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Caribbean Connection, From the Bay to the Blue Ridge

Hamilton at Home

By Alexander Britell Under a sunbeam on the water’s edge in Charlestown, Nevis, historian Harvey Hendrickson reads his ode to a still-shrouded sculpture on the lawn. A few minutes later, the bronze is revealed, and Alexander Hamilton is finally back in the place of his birth nearly 257 years after his family moved to St. Croix. It was in Nevis that Hamilton, one of the founding fathers of the United States, must have dreamt and aspired and “as a consequence, achieved great things,” Nevis Premier Mark Brantley said. Hamilton, whose towering life returned to the public consciousness with the launch of Lin-Manuel Miranda’s Tony-sweeping musical in 2015, was born on the Eastern Caribbean island in 1757, spending his early years in Nevis and then periods of his youth in St. Croix and Statia. Hamilton’s extraordinary career included being the first secretary of the treasury, founder of the Federalist Party, founder of the US Coast Guard and arguably the father of the United States’ financial system, among other achievements. Today, Hamilton’s birthplace is a centerpiece of downtown historic Charlestown, Nevis‘ capital, home to a museum and, on the second floor, the site of the Nevis Island Assembly. And Hamilton remains a major draw for the island, which has seen a wave of new tourism interest driven by the reinvigorated public curiosity about Hamilton; the island’s top resort, the Four Seasons Nevis, has an Alexander Suite, for example; there’s even an Alexander Hamilton Rum on sale in the museum shop. Because it all truly did begin in tiny Nevis, and Hamilton’s Caribbean contribution was the subject of a thoughtful ceremony at the Alexander Hamilton Museum in Charlestown this past weekend, one that included a moving appearance by Hamilton re-enactor Scott MacScott. “We, as I like to say, must agree that the United States owes…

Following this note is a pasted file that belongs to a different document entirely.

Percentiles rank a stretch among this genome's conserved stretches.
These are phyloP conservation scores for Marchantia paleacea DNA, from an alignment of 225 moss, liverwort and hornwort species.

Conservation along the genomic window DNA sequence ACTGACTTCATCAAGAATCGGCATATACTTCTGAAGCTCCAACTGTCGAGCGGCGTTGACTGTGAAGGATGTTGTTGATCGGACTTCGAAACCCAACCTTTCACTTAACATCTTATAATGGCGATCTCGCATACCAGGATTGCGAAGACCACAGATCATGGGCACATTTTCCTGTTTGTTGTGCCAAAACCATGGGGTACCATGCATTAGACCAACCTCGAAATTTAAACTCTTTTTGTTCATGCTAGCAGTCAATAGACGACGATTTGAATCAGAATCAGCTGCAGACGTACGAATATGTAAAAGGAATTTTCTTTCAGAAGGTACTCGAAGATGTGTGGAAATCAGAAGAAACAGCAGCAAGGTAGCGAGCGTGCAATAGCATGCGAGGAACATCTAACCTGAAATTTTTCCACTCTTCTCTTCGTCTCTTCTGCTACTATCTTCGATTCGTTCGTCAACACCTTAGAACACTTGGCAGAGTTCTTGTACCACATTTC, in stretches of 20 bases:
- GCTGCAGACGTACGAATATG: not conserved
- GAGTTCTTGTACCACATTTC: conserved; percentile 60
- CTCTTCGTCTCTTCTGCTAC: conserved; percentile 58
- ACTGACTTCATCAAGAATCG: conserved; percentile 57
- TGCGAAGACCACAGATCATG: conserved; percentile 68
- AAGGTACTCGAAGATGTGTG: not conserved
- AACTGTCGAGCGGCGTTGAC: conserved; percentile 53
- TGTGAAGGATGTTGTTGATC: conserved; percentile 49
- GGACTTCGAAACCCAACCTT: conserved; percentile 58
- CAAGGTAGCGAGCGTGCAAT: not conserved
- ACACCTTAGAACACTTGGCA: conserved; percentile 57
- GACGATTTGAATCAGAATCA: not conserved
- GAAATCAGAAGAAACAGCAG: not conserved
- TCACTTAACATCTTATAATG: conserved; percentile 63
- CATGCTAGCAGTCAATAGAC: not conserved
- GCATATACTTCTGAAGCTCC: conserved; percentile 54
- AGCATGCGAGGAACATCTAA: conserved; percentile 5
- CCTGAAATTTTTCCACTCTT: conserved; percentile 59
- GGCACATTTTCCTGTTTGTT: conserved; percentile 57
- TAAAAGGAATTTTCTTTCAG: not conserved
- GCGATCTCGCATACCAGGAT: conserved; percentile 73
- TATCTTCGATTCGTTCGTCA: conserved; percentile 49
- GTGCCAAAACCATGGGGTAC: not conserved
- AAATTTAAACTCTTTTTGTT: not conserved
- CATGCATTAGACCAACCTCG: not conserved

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From the Bay to the Blue Ridge, National Harbor

Harbor Social – The Place To Be!

By Lani Gering Let me tell you my people, it has been a long time since I have been impressed with a new concept in the hospitality realm – most specially in the sports bar arena – and I have experienced quite a few during my 28 years with the Old Town Crier. Remember when the multiple TV’s with every sport in the realm on screen came on the scene? That was pretty cool since you could watch rugby when your pals were glued to football or golf but Harbor Social (HS) has taken the sports bar experience to a whole other level. Located on the ground floor in the Gaylord – former home of National Pastime – Harbor Social has incorporated the wall of televisions for NP (don’t mess with something that isn’t broken) into an amazing interactive experience. Interactive is the key word here. The concept of HS is to get patrons to put down their communicating devices long enough to interact with each other via eye contact and actual spoken words. The drink coasters even get into the act with fun questions that can engage the group. While we were there I got into a conversation with a couple of people of different generations regarding “Favorite Saturday Morning Cartoon?”. Mine was the Jetsons, one guy loved Thunder Cats (????) and the really old guy’s was Mighty Mouse. We had a fun conversation about things in our generations while sipping on an adult beverage and discussing the merits of duck pin bowling. This sports bar brings people together through nine interactive games including duckpin bowling, bocce ball, darts, shuffleboard, pool, air hockey (this is my game and I can’t wait to go back), corn hole and numerous games like a table top version of the popular “islandy” hook…